Add another 'acne pill' to list of current OCs

The next patient in your examination room is an adolescent female who says she wants the "acne pill." What are your options?

While all combined oral contraceptives (OCs) prevent acne through several mechanisms, three pills now carry approved acne indications from the Food and Drug Administration (FDA). Yaz, a 20 mcg ethinyl estradiol/3 mg drospirenone pill from Berlex of Wayne, NJ, just received FDA approval for the acne indication. It joins Ortho Tri-Cyclen (Ortho-McNeil Pharmaceutical, Raritan, NJ) and Estrostep Fe (Warner Chilcott; Rockaway, NJ). Ortho Tri-Cyclen uses a combination of ethinyl estradiol and norgestimate, while Estrostep uses a formulation of ethinyl estradiol and norethindrone acetate, with seven days of ferrous fumarate.

Yaz, an oral contraceptive with 24 days of active hormones and four days of placebo pills, was approved for contraceptive use in March 2006. It also carries an indication for the treatment of emotional and physical symptoms of premenstrual dysphoric disorder.

Drospirenone is unique among contraceptive steroids in that it is an anti-androgen and therefore inhibits the action of androgens on target tissues, says Ian Thorneycroft, PhD, MD, professor of obstetrics and gynecology at the University of South Alabama in Mobile. Additionally, it inhibits ovulation, thereby reducing ovarian androgen production. Combined with estrogen in an oral contraceptive, it increases sex hormone-binding globulin, thus reducing free testosterone.

According to Berlex, two six-month multicenter, double-blind, placebo-controlled, randomized clinical trials of more than 1,000 patients were conducted to assess the safety, efficacy, and tolerability of Yaz in treating moderate acne. Treatment with the study drug resulted in significant reductions in total, inflammatory, and noninflammatory acne lesion counts, states the company. The study drug was well tolerated by most women in these clinical studies, with the most common side effects including upper respiratory infection, irregular bleeding, headache, nausea, sinusitis, and yeast infection.

Posters of the data will be presented by J. Michael Maloney, MD, of Cherry Creek Research in Denver at the American College of Obstetricians and Gynecologists (ACOG) annual clinical meeting in May 2007, says Rose Talarico, Berlex spokeswoman. Results of the trials have not been published, she states.

Review Pill's effects

It is no surprise that patients may seek treatment when it comes to acne; it affects 85% of people ages 15 to 24.1 Use of oral contraceptives represents one strategy in treating mild to moderate cases of the dermatologic condition.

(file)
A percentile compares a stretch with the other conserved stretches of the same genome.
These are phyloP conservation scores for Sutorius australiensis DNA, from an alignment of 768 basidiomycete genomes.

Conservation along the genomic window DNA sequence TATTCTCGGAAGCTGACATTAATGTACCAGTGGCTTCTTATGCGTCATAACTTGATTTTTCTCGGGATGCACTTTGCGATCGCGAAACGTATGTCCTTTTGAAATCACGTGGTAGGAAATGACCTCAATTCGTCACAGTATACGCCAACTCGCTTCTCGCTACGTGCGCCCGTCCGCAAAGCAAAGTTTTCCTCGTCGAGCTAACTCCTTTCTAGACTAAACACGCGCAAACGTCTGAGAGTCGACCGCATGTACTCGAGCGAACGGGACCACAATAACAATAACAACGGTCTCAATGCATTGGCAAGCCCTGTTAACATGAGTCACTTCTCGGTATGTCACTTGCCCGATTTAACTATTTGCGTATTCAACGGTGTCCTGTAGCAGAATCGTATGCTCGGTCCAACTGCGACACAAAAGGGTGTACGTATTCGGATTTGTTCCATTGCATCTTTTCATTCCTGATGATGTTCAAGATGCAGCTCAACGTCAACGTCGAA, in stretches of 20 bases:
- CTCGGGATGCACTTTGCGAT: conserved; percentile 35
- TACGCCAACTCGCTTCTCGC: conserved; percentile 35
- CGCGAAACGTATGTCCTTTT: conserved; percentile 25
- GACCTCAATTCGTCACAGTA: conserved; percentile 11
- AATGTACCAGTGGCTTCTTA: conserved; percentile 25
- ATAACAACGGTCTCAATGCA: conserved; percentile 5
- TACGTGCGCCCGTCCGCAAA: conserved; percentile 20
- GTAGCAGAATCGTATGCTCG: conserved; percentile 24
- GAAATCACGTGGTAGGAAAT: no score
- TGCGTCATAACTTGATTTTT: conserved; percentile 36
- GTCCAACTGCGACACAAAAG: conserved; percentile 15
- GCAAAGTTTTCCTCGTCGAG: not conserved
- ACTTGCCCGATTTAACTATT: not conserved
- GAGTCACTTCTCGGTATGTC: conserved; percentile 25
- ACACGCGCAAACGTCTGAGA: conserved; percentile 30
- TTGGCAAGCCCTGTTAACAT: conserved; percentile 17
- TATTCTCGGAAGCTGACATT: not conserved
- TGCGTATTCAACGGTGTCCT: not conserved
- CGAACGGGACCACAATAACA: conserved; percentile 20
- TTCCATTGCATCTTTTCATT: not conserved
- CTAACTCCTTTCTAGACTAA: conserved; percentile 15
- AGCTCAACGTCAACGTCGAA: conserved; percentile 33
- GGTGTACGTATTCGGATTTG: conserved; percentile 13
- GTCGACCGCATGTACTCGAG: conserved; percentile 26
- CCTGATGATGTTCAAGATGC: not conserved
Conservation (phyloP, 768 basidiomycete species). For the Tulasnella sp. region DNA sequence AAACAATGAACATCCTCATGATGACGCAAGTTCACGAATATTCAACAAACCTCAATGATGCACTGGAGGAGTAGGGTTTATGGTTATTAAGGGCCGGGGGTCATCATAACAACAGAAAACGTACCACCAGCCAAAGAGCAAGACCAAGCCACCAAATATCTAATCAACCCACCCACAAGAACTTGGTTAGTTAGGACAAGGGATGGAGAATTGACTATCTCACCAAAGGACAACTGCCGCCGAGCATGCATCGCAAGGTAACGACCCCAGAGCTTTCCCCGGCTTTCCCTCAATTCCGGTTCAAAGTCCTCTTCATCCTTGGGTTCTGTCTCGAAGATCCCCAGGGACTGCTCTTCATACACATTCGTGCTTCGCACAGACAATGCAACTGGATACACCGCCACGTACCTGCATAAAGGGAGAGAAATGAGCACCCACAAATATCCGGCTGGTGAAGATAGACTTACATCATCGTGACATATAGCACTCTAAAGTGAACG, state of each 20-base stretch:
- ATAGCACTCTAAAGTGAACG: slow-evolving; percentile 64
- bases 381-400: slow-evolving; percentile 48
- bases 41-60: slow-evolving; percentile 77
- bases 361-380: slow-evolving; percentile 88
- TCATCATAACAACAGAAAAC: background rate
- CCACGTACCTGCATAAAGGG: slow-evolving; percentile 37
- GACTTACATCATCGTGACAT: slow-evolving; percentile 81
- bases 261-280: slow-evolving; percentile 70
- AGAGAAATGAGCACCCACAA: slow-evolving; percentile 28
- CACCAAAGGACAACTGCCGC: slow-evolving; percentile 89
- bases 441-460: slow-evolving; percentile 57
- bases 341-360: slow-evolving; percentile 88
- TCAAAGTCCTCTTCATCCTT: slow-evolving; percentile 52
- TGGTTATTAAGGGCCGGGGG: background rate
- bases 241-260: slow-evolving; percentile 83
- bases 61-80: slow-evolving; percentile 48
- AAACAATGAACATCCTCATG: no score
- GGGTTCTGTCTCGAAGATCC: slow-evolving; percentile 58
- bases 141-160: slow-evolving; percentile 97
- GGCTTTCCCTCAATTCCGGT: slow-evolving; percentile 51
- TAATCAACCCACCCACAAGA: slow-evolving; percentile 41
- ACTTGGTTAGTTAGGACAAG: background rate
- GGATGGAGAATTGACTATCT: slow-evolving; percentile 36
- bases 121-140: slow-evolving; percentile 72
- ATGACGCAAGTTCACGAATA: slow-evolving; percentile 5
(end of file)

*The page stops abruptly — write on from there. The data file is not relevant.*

Combined OCs prevent acne by reducing the production of the androgen testosterone by suppressing luteinizing hormone.2 Androgen bioavailability also is reduced due to an increase in the level of sex hormone-binding globulin, which binds free androgens. Oral contraceptives act on multiple sites to decrease the total and free androgen levels, ultimately leading to a reduction in sebum production.1 The Pill has been the focus of several studies in acne treatment3 and has been shown to be effective alone or in combination with other oral or topical treatments.

Adolescent patients who seek acne treatment may feel embarrassed about using a "birth control" pill. How can you counsel for method success? Take a look at the following suggestions4:

  • Discuss the fact that the Pill is a medical treatment, similar to drugs that are prescribed for other medical conditions. Consider the drug as a "hormone pill."
  • Remind the adolescent that the Pill has additional noncontraceptive benefits, including period regulation, correction of hormonal imbalances, reduction of hirsutism, and prevention of iron deficiency anemia, pelvic inflammatory disease, and ectopic pregnancy. Oral contraceptives also help to decrease the risk of ovarian and endometrial cancers.


  1. Deitch HR, Hillard PJA. A gynecologist's guide to acne. Contemporary OB/GYN 2002; 1:88-99.
  2. Thorneycroft IH, Stanczyk FZ, Bradshaw KD, et al. Effect of low-dose oral contraceptives on androgenic markers and acne. Contraception 1999; 60:255-262.
  3. Arowojolu AO, Gallo MF, Grimes DA, et al. Combined oral contraceptive pills for treatment of acne. Cochrane Database Syst Rev 2004; 3:CD004425.
  4. Reproductive health issues for adolescents. Contraception Report 1997; 8:13-14.